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February 28, 2005 | by  | in Opinion | [ssba]


Before I begin, I’d like to make it clear. Homosexuals do not have horns. We do not seek to destroy the world, corrupt youth or end the human race. But then we don’t all have lisps, drive roadsters or suck at sports. This sounds absurd and ridiculous, but in light of the recent protests of the Civil Union Bill and the Destiny Church marches it is apparent that there are people out there who fail completely to understand us. My aim in this column is to give people, gay and straight, a look at the world of the “queer” through the eyes of someone experiencing it for the first time. Everyone knows the phrase “coming out of the closet” but many straight people don’t realise just how important, profound and difficult it is. So this quick guide might help…

Step 1: First, forget those stupid online gay tests (I only got 45%!). There is only one test. Take a picture of the hottest guy you can think of, then one of the hottest girl you can find and put them next to each other. Ready? Now which one do you prefer? If you prefer the one of the same sex as you then you are gay. Congratulations! Now do something about it.

Step 2: The next step is to test your theory. This is important because you can change your mind anytime so it pays to be certain before you put yourself through hell. You’re at uni now so it’s also time to experiment if you want! I’m not suggesting careless sex with random strangers or even finding a partner immediately (though you might stumble into something wonderful-xoxox Greg), but basically a person to “shag”. There are many places where you can meet people; the closest and safest are probably Pound or UniQ.

Step 3: Right so now you’ve had a fling (or two or three) you should really tell the people you love where you go at night. The biggest argument against coming out is, “Why should they know? Its not their business.” Of course your personal life is exactly that but from personal experience, its better to tell. A great weight will be lifted, you can live your life out loud and no more sneaking boys into your bedroom at night. Also, suddenly you’ll get a lot of invitations because every party needs a token gay guy to make jokes with the token black guy. Who do you tell? Start with your close friends, then, judging from their reaction, proceed to the parents. In fact it’s easier to tell a few people before your parents so you get practise at it. Take your time coming out. Do it at a pace with which you are comfortable (I told some people in three days,others over months, some still haven’t told – it’s a personal thing).

IMPORTANT FACT: Your parents will handle your coming out badly. At the best they will only drop tactless comments or look flustered. Very few will already know already. Be prepared for stupid comments and awkward silences while they adjust to the idea. My mother said, “Can you not be gay? It’s upsetting your father.”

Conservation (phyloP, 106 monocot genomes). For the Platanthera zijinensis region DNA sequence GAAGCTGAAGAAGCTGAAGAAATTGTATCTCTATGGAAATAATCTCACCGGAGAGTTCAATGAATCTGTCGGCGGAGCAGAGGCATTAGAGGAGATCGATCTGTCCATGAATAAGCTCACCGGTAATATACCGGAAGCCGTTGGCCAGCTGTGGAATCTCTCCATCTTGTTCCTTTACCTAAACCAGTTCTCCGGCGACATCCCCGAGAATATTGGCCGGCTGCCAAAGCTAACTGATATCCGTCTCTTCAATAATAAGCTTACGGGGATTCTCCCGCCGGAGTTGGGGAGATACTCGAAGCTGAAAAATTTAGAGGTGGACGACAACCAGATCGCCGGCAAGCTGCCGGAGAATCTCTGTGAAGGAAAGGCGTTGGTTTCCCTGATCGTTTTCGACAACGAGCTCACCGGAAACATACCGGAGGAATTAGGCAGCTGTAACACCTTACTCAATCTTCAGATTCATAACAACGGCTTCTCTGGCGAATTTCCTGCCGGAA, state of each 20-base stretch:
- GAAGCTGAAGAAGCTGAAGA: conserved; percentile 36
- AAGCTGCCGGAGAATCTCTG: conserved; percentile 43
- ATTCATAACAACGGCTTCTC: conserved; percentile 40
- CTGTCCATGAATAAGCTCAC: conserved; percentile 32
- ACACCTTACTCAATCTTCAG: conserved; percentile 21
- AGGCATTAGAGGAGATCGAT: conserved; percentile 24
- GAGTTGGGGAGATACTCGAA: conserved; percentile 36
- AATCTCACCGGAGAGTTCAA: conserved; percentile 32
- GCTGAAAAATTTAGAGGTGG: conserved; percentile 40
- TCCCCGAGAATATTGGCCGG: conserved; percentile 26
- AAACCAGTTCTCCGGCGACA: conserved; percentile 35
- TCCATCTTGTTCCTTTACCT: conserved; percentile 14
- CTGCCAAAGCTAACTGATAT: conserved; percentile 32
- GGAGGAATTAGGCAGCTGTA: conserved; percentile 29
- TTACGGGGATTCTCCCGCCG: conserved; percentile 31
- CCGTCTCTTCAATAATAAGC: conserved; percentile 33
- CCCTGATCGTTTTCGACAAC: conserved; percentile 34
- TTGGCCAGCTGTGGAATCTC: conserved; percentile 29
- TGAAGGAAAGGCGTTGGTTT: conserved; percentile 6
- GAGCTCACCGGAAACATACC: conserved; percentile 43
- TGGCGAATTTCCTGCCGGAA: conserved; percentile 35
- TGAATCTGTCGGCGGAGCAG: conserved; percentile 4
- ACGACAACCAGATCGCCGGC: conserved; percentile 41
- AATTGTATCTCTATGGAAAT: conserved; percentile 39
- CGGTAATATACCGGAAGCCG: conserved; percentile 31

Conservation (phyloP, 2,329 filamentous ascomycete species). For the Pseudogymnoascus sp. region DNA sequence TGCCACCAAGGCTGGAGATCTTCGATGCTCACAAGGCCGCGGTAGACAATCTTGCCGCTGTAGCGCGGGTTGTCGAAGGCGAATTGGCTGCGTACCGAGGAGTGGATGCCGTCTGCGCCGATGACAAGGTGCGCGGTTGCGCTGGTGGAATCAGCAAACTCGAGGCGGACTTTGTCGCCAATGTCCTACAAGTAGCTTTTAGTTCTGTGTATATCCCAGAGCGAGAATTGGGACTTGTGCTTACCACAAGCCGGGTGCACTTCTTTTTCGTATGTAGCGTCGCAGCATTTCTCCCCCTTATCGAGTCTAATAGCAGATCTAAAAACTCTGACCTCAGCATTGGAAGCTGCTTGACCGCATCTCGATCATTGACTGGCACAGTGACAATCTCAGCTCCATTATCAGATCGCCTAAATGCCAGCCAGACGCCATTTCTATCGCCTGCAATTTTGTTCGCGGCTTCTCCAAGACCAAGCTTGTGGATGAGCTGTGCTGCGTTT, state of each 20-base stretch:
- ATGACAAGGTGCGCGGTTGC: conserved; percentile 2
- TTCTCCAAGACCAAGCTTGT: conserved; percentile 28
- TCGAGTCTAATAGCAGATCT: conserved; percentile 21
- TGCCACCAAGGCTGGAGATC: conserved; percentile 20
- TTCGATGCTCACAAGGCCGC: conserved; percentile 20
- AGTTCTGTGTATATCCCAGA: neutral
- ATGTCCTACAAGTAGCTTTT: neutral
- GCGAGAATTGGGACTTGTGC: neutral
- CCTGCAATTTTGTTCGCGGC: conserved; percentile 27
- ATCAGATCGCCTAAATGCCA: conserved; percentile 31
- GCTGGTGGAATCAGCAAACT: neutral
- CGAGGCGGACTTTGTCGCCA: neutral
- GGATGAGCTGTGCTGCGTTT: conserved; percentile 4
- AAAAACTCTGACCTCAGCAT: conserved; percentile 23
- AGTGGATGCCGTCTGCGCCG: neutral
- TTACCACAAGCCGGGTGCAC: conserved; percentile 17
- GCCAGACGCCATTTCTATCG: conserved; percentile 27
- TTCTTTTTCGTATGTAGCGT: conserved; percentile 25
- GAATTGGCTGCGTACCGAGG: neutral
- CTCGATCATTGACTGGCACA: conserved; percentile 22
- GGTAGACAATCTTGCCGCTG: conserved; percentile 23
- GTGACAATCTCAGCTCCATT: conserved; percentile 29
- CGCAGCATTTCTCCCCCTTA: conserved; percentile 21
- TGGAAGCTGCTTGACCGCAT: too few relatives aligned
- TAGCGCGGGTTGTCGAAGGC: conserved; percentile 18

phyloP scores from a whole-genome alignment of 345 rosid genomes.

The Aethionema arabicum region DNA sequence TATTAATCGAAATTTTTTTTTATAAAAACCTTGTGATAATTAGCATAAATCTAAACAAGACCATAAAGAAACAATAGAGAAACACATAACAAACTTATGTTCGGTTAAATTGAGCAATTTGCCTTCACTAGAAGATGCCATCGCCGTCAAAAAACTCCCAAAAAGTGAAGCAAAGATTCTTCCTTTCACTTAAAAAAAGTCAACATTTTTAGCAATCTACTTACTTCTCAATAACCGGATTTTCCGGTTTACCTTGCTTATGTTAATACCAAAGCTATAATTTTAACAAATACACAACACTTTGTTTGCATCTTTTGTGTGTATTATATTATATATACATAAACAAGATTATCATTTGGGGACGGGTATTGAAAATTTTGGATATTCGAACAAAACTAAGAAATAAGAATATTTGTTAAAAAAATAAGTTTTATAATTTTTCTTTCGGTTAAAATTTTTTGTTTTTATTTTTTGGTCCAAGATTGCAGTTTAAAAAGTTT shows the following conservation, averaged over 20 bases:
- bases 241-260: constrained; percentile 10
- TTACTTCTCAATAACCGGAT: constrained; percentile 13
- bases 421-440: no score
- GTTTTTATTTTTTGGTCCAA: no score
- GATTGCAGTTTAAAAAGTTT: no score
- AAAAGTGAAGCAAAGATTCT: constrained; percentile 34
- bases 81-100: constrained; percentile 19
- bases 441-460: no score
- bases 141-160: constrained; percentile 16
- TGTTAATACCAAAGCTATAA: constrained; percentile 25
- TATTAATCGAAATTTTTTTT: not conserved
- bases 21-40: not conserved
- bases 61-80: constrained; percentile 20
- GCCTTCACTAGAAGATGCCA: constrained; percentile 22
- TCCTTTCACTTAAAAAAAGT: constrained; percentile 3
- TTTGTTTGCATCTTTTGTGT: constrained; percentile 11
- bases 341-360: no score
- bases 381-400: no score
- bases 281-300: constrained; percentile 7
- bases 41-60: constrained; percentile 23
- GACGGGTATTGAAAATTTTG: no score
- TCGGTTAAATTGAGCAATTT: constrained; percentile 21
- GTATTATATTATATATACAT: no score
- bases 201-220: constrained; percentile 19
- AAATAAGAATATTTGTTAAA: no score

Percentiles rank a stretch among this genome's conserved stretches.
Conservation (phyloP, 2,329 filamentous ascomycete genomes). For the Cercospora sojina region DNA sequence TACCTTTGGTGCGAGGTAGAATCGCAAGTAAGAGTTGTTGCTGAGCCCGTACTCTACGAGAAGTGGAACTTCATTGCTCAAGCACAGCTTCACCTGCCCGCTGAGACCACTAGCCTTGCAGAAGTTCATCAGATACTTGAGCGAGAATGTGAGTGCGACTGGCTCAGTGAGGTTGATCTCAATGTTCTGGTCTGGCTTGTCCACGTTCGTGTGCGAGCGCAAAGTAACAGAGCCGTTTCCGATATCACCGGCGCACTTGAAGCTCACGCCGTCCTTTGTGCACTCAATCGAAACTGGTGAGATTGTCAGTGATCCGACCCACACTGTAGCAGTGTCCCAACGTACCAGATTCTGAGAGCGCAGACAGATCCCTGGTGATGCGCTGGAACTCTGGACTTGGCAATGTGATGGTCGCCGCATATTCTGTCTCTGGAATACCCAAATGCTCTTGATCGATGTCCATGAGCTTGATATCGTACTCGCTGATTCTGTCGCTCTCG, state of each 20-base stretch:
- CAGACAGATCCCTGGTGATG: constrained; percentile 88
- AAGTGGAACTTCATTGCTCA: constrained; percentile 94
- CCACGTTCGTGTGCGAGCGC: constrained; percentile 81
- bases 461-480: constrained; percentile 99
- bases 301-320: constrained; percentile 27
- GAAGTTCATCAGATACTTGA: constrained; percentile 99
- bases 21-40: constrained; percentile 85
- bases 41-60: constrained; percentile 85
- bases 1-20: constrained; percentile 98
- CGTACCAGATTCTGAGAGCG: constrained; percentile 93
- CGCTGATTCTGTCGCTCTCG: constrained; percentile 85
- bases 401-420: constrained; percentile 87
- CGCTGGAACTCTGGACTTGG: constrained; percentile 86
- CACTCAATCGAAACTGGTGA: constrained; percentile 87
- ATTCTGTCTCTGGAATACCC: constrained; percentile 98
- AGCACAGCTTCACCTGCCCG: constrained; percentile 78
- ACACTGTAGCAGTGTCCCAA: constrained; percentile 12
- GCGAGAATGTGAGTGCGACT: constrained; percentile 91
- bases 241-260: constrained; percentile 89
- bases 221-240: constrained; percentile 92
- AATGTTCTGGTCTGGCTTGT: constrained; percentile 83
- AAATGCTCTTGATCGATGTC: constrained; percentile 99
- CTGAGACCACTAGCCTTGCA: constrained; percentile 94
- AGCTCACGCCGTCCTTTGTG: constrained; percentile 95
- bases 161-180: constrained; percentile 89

Step 4: Now the hardest parts are over. The above steps sound relatively easy but what you have to do is much more difficult. You really have to reject everything you have been told. From the moment we are born, we are bombarded with images, stories, notions, talk, music and movies which all reinforce heterosexuality. Not until you realise that it’s not for you do you realise just how out of the loop you are. To go against the grain of society is the hardest task of your life but once you get past, you can take anything. So get out there, meet people, get a qualification or a job, have fun!

If you are gay there is no future for you by staying in the closet. It’s not near as much fun as being out!
Set a tolerance policy. Sounds stupid but don’t keep friends who call you “fag,” don’t associate with people who diss you, family if that becomes the case. Don’t take shit from no one!
Be safe! We don’t all have AIDS like the song in Team America goes, and its really nice if you don’t get it so play by the rules and you’ll be fine!
Get Political! I found my voice on the 9th of December 2004 when my boyfriend and I sat in the public gallery opposite Brian Tamaki and those dashing Destiny boys at the 3rd reading of the Civil Union Bill. I realised then that we needed to fight for our rights, otherwise people like him would take them away. It’s easy to say “I don’t care” but it will affect you down the track and it is a fight worth fighting!

Go out, have fun and remember: the straight road is often boring…


About the Author ()

Salient is a magazine. Salient is a website. Salient is an institution founded in 1938 to cater to the whim and fancy of students of Victoria University. We are partly funded by VUWSA and partly by gold bullion that was discovered under a pile of old Salients from the 40's. Salient welcomes your participation in debate on all the issues that we present to you, and if you're a student of Victoria University then you're more than welcome to drop in and have tea and scones with the contributors of this little rag in our little hideaway that overlooks Wellington.

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